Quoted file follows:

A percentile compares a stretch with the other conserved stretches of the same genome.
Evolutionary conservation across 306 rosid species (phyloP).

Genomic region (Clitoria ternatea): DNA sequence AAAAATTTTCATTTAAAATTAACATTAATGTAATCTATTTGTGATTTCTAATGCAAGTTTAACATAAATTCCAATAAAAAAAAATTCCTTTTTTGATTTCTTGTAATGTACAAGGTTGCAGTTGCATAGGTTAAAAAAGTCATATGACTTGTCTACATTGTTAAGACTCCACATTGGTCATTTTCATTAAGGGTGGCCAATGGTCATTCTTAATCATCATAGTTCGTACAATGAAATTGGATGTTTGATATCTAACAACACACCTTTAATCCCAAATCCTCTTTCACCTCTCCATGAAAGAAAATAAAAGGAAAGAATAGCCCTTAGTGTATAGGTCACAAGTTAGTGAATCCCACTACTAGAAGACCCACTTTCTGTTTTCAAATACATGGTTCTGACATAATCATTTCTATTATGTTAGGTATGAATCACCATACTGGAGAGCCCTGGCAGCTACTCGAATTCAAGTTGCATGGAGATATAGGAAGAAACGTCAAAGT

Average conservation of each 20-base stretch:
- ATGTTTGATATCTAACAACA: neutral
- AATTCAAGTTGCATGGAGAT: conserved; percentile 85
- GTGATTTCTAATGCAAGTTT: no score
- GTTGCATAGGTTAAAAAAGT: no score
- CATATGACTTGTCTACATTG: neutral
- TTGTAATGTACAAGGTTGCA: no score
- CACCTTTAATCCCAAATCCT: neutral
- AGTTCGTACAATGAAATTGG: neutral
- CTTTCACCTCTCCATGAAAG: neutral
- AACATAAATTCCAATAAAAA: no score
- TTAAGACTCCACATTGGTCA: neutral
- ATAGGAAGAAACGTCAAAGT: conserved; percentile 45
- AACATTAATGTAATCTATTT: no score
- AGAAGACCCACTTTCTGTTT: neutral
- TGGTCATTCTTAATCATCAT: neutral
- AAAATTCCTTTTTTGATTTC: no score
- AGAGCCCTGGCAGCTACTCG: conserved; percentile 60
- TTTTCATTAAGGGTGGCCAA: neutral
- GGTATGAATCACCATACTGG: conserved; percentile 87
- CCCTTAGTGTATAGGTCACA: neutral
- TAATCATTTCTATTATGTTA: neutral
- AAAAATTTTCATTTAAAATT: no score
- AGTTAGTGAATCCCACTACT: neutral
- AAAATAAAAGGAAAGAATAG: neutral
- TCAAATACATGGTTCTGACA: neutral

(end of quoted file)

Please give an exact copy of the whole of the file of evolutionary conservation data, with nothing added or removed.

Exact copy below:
A percentile compares a stretch with the other conserved stretches of the same genome.
Evolutionary conservation across 306 rosid species (phyloP).

Genomic region (Clitoria ternatea): DNA sequence AAAAATTTTCATTTAAAATTAACATTAATGTAATCTATTTGTGATTTCTAATGCAAGTTTAACATAAATTCCAATAAAAAAAAATTCCTTTTTTGATTTCTTGTAATGTACAAGGTTGCAGTTGCATAGGTTAAAAAAGTCATATGACTTGTCTACATTGTTAAGACTCCACATTGGTCATTTTCATTAAGGGTGGCCAATGGTCATTCTTAATCATCATAGTTCGTACAATGAAATTGGATGTTTGATATCTAACAACACACCTTTAATCCCAAATCCTCTTTCACCTCTCCATGAAAGAAAATAAAAGGAAAGAATAGCCCTTAGTGTATAGGTCACAAGTTAGTGAATCCCACTACTAGAAGACCCACTTTCTGTTTTCAAATACATGGTTCTGACATAATCATTTCTATTATGTTAGGTATGAATCACCATACTGGAGAGCCCTGGCAGCTACTCGAATTCAAGTTGCATGGAGATATAGGAAGAAACGTCAAAGT

Average conservation of each 20-base stretch:
- ATGTTTGATATCTAACAACA: neutral
- AATTCAAGTTGCATGGAGAT: conserved; percentile 85
- GTGATTTCTAATGCAAGTTT: no score
- GTTGCATAGGTTAAAAAAGT: no score
- CATATGACTTGTCTACATTG: neutral
- TTGTAATGTACAAGGTTGCA: no score
- CACCTTTAATCCCAAATCCT: neutral
- AGTTCGTACAATGAAATTGG: neutral
- CTTTCACCTCTCCATGAAAG: neutral
- AACATAAATTCCAATAAAAA: no score
- TTAAGACTCCACATTGGTCA: neutral
- ATAGGAAGAAACGTCAAAGT: conserved; percentile 45
- AACATTAATGTAATCTATTT: no score
- AGAAGACCCACTTTCTGTTT: neutral
- TGGTCATTCTTAATCATCAT: neutral
- AAAATTCCTTTTTTGATTTC: no score
- AGAGCCCTGGCAGCTACTCG: conserved; percentile 60
- TTTTCATTAAGGGTGGCCAA: neutral
- GGTATGAATCACCATACTGG: conserved; percentile 87
- CCCTTAGTGTATAGGTCACA: neutral
- TAATCATTTCTATTATGTTA: neutral
- AAAAATTTTCATTTAAAATT: no score
- AGTTAGTGAATCCCACTACT: neutral
- AAAATAAAAGGAAAGAATAG: neutral
- TCAAATACATGGTTCTGACA: neutral